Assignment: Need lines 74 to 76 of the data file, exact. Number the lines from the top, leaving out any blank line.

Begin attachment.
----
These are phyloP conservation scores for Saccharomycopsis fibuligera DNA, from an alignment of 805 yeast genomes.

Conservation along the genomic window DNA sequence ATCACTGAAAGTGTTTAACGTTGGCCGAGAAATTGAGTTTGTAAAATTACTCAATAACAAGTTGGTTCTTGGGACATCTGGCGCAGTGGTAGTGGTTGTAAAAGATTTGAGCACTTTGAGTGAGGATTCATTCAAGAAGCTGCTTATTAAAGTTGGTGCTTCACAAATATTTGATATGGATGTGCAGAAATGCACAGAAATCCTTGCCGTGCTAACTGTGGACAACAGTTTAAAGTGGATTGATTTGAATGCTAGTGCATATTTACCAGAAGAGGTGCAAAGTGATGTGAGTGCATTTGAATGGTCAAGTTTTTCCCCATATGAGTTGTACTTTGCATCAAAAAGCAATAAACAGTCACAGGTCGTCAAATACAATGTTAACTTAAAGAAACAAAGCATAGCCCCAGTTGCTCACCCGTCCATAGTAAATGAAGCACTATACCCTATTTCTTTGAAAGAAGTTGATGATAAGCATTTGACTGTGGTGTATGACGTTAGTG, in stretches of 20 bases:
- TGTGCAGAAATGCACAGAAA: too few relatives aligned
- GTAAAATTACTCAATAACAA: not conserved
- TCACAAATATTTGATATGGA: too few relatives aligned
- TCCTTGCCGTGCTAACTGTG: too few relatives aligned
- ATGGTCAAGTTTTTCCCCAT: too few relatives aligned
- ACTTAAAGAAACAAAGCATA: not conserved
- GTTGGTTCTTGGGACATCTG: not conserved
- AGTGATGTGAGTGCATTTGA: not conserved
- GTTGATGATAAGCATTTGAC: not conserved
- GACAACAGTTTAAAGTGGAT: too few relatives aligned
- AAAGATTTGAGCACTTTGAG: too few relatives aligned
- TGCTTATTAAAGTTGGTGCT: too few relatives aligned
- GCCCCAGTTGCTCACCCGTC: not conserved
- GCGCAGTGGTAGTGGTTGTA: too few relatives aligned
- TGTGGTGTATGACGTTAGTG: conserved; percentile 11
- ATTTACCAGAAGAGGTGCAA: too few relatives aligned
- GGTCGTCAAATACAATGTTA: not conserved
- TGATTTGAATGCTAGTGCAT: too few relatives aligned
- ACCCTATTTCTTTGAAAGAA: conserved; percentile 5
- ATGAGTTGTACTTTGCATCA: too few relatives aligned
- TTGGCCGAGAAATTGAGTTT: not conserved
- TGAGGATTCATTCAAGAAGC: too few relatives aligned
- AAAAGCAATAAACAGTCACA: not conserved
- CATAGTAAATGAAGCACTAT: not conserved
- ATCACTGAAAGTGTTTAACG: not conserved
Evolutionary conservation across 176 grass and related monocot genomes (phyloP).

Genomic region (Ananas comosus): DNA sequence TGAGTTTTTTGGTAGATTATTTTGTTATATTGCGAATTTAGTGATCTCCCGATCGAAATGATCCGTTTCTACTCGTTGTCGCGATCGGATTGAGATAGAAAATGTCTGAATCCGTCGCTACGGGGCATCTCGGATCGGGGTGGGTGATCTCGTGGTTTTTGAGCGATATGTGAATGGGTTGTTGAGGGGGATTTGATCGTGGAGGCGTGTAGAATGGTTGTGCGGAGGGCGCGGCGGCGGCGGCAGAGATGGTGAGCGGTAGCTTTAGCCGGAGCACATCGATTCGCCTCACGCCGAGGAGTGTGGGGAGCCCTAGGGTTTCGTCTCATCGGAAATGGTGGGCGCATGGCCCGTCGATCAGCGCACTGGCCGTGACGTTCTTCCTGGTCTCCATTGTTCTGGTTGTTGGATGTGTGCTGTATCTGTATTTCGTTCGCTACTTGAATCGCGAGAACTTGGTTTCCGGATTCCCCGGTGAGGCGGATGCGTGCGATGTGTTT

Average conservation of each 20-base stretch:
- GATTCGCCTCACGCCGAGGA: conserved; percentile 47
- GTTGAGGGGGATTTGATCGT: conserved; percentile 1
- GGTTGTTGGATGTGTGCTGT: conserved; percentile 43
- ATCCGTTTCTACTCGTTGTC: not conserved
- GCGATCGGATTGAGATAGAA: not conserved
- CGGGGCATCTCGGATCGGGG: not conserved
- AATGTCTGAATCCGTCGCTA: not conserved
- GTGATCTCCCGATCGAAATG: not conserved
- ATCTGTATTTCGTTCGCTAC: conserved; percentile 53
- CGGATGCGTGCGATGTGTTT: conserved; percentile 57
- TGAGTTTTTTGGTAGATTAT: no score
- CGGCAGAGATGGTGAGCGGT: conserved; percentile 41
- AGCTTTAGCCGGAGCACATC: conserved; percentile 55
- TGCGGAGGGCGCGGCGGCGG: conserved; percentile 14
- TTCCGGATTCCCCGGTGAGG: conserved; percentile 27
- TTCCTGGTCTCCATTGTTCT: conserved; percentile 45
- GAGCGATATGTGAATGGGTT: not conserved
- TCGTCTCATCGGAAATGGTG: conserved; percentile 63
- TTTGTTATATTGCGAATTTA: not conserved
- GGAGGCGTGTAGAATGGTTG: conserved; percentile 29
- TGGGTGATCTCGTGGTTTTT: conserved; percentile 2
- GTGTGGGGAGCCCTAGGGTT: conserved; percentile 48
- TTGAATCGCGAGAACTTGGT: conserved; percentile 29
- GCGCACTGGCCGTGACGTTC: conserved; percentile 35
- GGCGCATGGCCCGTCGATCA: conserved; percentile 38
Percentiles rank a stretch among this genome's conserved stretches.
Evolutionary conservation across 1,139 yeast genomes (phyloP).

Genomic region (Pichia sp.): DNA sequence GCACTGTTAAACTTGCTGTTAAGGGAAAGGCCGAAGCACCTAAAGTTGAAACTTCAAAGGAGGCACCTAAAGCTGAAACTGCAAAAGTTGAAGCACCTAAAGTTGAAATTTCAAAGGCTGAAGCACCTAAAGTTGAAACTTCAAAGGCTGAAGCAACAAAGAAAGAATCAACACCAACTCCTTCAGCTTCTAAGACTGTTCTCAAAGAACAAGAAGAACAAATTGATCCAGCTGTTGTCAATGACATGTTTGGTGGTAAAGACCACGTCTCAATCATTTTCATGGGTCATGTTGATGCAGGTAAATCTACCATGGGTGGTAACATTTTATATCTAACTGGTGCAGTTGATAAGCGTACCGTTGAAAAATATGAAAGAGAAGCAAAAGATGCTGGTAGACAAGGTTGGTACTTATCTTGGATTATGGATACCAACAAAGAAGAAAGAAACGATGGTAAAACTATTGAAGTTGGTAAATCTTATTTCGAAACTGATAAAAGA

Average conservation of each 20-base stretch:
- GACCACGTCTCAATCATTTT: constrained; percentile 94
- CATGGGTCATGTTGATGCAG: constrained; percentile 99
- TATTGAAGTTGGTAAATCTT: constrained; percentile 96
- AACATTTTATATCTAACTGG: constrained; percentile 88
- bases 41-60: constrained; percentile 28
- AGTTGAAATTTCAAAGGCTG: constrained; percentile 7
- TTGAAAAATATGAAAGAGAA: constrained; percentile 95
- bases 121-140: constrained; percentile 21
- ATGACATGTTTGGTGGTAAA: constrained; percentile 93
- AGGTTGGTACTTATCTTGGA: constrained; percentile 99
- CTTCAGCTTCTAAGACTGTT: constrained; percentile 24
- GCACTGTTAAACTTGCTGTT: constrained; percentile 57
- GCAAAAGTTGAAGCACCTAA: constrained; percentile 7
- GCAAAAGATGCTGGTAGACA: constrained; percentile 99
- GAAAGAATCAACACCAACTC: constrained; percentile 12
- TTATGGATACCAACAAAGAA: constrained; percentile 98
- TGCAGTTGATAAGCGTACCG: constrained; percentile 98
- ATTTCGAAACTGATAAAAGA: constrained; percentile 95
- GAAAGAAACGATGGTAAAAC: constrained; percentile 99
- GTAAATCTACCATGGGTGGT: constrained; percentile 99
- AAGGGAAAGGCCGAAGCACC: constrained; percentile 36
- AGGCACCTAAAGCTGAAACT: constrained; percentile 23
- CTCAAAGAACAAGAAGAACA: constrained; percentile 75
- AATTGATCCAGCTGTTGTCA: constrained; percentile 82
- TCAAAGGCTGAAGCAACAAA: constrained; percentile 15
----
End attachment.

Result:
- GAAAGAATCAACACCAACTC: constrained; percentile 12
- TTATGGATACCAACAAAGAA: constrained; percentile 98
- TGCAGTTGATAAGCGTACCG: constrained; percentile 98